What causes turbulence on flights and which routes around the world are most affected?

<span>‘Generally, turbulence is expected over high mountains, oceans, the equator and when entering jet streams.’</span><span>Photograph: KuntalSaha/Getty Images/iStockphoto</span>
‘Generally, turbulence is expected over high mountains, oceans, the equator and when entering jet streams.’Photograph: KuntalSaha/Getty Images/iStockphoto

A Qatar Airways flight has encountered turbulence above Turkey, injuring 12 passengers and crew. The flight from Doha to Dublin landed safely after the episode, which caused people to “hit the roof” of the plane.

The news comes just five days after the death of a British passenger and injuries to 104 others after a Singapore Airlines flight hit sudden turbulence above Myanmar, causing it to dramatically lose altitude.

We know turbulence is a common part of flying – but are some routes more prone? And where is it the worst?

What is turbulence?

Turbulence is felt when a plane flies through relatively disturbed air, which is responsible for “abrupt sideways and vertical jolts”, according to Australia’s Civil Aviation Safety Authority. Turbulence is the leading cause of in-flight injuries to crew and passengers.


The agency defines eight types of turbulence, including thunderstorm, thermal, frontal and “mountain wave”, which fall into six categories of severity.

Where is turbulence most common?

Generally, turbulence is expected over high mountains, oceans, the equator and when entering jet streams, according to Dr Guido Carim Jr, head of Griffith Aviation at Griffith University. But, clear air turbulence – normally caused by a very sudden change in the wind direction – can occur anywhere and at any time.

“Magnificently complex factors interact to create turbulence,” the former pilot says adding that bushfires can cause it. “Radar technology to detect turbulence is improving but, despite all the instruments onboard, we cannot accurately predict where and when turbulence will be.”

He has flown international routes over the Andes where it is mandatory to turn on the seatbelt sign when approaching the mountains.

The Bay of Bengal during monsoon season is notoriously turbulent, as is flying over the Alps – “but, sometimes you don’t even notice”, he said.

High humidity and temperatures tend to make turbulence stronger, so flying from London to New York City in the summer months is likely to be bumpier than flying the same route in December, he says.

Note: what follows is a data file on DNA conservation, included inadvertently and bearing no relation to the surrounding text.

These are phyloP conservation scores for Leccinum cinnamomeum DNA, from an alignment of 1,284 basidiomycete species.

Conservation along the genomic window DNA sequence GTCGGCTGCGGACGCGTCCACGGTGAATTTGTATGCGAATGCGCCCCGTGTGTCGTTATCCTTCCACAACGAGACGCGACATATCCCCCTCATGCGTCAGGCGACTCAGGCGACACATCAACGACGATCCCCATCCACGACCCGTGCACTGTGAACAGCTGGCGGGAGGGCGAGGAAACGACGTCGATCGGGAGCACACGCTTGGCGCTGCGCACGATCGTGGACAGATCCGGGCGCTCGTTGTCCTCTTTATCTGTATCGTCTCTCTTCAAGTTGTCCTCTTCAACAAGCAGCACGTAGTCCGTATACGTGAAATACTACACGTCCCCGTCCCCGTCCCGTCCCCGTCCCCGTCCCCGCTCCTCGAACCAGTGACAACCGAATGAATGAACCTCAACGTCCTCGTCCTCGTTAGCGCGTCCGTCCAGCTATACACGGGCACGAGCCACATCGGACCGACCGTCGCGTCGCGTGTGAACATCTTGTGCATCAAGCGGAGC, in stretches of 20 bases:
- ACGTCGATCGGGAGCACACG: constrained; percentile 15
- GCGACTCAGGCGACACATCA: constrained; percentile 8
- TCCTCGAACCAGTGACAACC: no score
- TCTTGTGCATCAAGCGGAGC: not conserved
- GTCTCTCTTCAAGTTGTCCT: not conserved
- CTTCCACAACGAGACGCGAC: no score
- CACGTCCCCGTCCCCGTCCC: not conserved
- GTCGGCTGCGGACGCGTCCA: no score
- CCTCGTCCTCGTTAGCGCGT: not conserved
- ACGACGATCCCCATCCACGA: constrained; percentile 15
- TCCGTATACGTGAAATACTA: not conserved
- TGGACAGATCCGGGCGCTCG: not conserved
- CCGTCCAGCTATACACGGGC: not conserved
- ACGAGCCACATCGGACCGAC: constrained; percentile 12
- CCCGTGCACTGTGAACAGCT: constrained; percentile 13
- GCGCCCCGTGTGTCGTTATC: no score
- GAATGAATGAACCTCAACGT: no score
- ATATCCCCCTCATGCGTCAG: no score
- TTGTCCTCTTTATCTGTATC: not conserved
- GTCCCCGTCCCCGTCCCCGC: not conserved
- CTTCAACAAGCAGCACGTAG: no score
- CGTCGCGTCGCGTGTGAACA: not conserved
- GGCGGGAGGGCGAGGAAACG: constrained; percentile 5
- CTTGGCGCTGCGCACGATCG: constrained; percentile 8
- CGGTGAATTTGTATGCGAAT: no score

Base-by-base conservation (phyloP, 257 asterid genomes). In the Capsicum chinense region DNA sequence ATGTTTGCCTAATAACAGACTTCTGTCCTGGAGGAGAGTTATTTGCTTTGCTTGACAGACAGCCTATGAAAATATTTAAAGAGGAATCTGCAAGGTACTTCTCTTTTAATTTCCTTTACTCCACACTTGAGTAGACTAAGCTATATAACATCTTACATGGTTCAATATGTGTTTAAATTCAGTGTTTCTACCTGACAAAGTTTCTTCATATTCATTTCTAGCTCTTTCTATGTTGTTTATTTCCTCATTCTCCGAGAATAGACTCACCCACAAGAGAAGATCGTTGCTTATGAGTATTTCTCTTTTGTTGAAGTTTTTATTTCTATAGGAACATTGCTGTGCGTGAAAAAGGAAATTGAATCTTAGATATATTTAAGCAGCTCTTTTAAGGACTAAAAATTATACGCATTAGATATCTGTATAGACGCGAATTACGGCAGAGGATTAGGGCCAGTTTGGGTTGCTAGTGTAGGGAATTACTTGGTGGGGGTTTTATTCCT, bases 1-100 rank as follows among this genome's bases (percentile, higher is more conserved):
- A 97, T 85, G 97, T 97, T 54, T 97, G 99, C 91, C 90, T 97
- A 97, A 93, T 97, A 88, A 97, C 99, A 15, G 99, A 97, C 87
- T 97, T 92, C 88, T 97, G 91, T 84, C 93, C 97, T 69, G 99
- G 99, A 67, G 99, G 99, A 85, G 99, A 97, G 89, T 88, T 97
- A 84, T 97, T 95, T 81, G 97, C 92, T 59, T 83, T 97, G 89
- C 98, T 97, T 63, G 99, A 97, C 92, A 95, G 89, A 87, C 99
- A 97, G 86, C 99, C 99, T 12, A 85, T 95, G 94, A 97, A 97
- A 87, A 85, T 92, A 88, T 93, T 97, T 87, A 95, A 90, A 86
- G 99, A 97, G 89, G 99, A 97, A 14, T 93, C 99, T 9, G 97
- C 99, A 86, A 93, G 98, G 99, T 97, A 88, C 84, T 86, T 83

What are the world’s most turbulent flight routes?

The Swedish turbulence forecasting site Turbli uses data from the US National Oceanic and Atmospheric Administration and the UK Met Office.

Its most turbulent routes in 2023 were: Santiago, Chile to Santa Cruz, Bolivia; Almaty, Kazakhstan to Bishkek, Kyrgyzstan; Lanzhou to Chengdu, China; Centrair to Sendai, Japan; and Milan, Italy to Geneva, Switzerland. Milan to Zurich, Switzerland was in 10th place.

The most turbulent countries to fly above in April, according to the site, were French Polynesia, Fiji, Pakistan, Namibia and Uruguay. The South Pacific ranked as the most turbulent ocean to fly over.

None registered above a light turbulence eddy dissipation rate (edr) of 20. Extreme turbulence occurs above 80edr.

Australian Transport Safety Bureau figures show that globally in 2023, there were 3,047 commercial aircraft incidents. Of those, 236 were caused by weather.

So far in 202, there have been 790 commercial aircraft incidents, of which 52 were caused by weather.

Is there a link between the Qatar Airways and Singapore Airlines incidents?

If two planes are in the same area when encountering turbulence, they may be influenced by the same meteorology, says Milton Speer, a meteorologist and fellow with the University of Technology Sydney. But QF17 and SQ321 were thousands of kilometres apart when struck by severe turbulence.

Carim said he had seen no obvious atmospheric or meteorological occurrences linking the week’s two instances of turbulence. He has spoken with pilots who have flown in both regions in recent days and was told they saw “nothing out of the ordinary”.

We do, however, know that incidents of severe turbulence are on the rise – increasing by 55% between 1979 and 2020 – and that the climate crisis is thought to be a responsible factor.

How many incidents of turbulence has Australia recorded?

Turbulence events need only be reported to the ATSB if they affect aircraft performance. In the 10 years from 2014 to 2023, no incidents involving serious injuries to passengers were reported to the ATSB, a spokesperson confirmed.

An Australian Federation of Air Pilots spokesperson said passengers “would be well advised to wear a seatbelt throughout the duration of their flight, regardless of seatbelt signs”. Under civil aviation regulations, seatbelts must be worn by all crew members and passengers in various circumstances, including when the aircraft is flying at less than 1,000 feet.